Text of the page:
Editorial: Education debate should be about more than money

It’s troubling that we rarely hear about sweeping Kansans CAN education reforms

Aarion Gray, right, principal at Logan Elementary, reads to students. (File photo/The Capital-Journal)

With the 2018 legislative session a few weeks away, Kansans still have no idea how their lawmakers will address the state’s interminable school finance crisis. After the state Supreme Court ruled that the Legislature’s most recent K-12 funding proposal remains unconstitutional, there has been an intense debate among lawmakers about how to proceed. Democrats like House Minority Leader Jim Ward have called for an increase in funding, which would require higher taxes or spending cuts. Meanwhile, some Republicans have suggested amending the Constitution to limit the Supreme Court’s influence over school finance.

 

The Senate GOP leadership made its position clear in October: “Raising taxes to fund this unrealistic demand is not going to happen.” But as we noted in an editorial last week, we don’t see any realistic alternatives to a tax increase or spending cuts. Fifteen amendments on school finance have been proposed since 2005, and none of them has passed.

As the session approaches, this debate is only going to become more vehement. However, while it’s essential to discuss how much money taxpayers should spend on schools, we’re afraid there hasn’t been enough emphasis on how that money is actually being spent.

For example, the Kansas State Department of Education is in the process of implementing its Kansans CAN School Redesign Project. Education commissioner Randy Watson says this effort will involve a drastic reorientation of our schools’ priorities: “We’re going to deconstruct the traditional school system and build what Kansans believe best meets the needs of today’s students.” Doesn’t it seem possible that a plan to “deconstruct the traditional school system” could have an even greater effect on academic outcomes than more money?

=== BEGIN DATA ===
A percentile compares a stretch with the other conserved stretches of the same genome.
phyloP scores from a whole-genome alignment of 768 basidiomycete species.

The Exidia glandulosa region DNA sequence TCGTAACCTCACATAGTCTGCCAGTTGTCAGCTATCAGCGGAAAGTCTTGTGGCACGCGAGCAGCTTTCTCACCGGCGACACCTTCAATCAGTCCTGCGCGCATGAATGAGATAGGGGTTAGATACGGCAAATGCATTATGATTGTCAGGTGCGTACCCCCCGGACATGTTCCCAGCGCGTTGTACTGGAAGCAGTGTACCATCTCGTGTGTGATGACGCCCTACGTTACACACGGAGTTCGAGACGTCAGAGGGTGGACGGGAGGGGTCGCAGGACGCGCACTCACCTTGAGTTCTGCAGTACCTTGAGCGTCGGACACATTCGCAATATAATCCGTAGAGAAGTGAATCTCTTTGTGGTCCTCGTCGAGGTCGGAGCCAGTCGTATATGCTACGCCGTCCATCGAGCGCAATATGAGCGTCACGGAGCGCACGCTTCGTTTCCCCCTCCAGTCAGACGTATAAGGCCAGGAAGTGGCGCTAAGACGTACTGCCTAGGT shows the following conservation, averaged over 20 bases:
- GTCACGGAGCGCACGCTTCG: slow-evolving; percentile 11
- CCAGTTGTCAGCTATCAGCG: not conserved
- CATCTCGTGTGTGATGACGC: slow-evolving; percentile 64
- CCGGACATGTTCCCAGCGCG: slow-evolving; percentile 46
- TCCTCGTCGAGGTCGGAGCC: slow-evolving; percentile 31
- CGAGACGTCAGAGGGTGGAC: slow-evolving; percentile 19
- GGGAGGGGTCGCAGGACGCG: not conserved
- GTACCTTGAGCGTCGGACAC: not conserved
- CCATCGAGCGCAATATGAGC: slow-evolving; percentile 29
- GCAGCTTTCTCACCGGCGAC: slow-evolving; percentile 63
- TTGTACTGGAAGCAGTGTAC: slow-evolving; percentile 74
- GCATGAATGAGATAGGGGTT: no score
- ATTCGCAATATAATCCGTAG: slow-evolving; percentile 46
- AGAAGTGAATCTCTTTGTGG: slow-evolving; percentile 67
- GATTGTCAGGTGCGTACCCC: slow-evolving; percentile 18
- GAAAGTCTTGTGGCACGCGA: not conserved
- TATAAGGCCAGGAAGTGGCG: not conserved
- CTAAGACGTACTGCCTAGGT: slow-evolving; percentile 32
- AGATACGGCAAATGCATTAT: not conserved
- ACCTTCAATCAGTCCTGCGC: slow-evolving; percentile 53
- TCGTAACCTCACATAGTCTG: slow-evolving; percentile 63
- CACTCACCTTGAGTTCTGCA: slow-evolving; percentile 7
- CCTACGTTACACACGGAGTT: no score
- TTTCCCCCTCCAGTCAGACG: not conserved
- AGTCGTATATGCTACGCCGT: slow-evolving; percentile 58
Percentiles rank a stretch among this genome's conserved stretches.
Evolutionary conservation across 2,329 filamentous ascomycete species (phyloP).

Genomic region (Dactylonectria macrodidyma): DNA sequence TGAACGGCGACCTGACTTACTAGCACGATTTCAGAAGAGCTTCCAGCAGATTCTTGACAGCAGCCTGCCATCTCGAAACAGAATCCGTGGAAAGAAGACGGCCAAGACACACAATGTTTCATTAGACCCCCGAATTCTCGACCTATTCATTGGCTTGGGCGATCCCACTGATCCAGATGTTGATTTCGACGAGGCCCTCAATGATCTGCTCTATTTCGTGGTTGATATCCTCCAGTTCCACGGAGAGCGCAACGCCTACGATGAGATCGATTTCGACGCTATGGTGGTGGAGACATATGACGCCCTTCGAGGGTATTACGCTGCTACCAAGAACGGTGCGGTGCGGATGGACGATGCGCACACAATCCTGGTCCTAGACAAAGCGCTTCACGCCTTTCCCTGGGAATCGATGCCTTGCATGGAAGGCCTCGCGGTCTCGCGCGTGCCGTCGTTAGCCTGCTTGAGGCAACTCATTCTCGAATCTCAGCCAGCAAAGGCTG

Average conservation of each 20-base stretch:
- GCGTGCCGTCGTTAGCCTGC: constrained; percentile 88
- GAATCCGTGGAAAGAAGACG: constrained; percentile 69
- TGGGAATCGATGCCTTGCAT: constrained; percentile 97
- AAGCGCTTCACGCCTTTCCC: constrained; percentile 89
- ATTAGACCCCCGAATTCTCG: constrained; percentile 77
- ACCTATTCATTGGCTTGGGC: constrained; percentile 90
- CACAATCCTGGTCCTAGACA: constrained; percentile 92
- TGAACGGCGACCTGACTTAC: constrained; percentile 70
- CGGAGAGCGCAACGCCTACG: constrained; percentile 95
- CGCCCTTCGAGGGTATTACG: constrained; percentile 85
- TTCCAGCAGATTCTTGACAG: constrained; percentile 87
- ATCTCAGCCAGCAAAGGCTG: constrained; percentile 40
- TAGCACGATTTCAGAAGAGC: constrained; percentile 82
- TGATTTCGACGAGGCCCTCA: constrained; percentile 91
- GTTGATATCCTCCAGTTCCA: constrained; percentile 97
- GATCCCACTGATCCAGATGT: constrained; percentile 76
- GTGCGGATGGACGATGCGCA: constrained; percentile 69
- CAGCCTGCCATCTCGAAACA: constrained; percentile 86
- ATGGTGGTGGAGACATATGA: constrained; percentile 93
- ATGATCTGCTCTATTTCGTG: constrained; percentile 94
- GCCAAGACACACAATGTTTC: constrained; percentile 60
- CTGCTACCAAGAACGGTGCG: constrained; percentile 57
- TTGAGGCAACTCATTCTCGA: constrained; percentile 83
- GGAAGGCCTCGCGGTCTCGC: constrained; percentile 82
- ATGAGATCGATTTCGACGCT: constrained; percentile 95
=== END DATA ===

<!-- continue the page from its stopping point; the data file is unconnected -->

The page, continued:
According to a 2014 study released by the Cato Institute, average state spending on education increased by 120 percent between 1970 and 2010, while adjusted state SAT scores fell by around 3 percent over the same period. The report states: “There has been essentially no correlation between what states have spent on education and their measured academic outcomes.” However, other studies report a link between increased education funding and improved outcomes.

A 2016 study published in The Quarterly Journal of Economics analyzed the “school finance reforms that began in the early 1970s” and reports that increased spending had a substantial impact across a range of measures: “A 10 percent increase in per pupil spending each year for all 12 years of public school leads to 0.31 more completed years of education, about 7 percent higher wages, and a 3.2 percentage point reduction in the annual incidence of adult poverty.”

The dispute over the relationship between education spending and outcomes will persist, but here’s what isn’t up for debate: How districts spend their education dollars is crucial. Kansans CAN is shifting the state’s emphasis toward measuring postsecondary achievement, building individual plans of study around career interest, preparing children for kindergarten and giving students opportunities to develop vocational skills while they’re still in high school.

We’re strong supporters of some of these efforts, but we have questions about others. Are standardized tests being deemphasized? Couldn’t that have an effect on postsecondary admissions? How will increased education funding fit into the Kansans CAN model? Will the state reconsider this model if certain benchmarks aren’t met? What’s the time frame? How will the state expand early childhood education if it’s “doing all of this with existing resources,” as Watson puts it?

As the argument over school finance gets louder, we hope it doesn’t muffle the conversation about how our education system actually functions.

Members of The Capital-Journal’s editorial advisory board are Zach Ahrens, Matt Johnson, Ray Beers Jr., Laura Burton, Garry Cushinberry, Mike Hall, Jessica Lucas, Veronica Padilla and John Stauffer.

 

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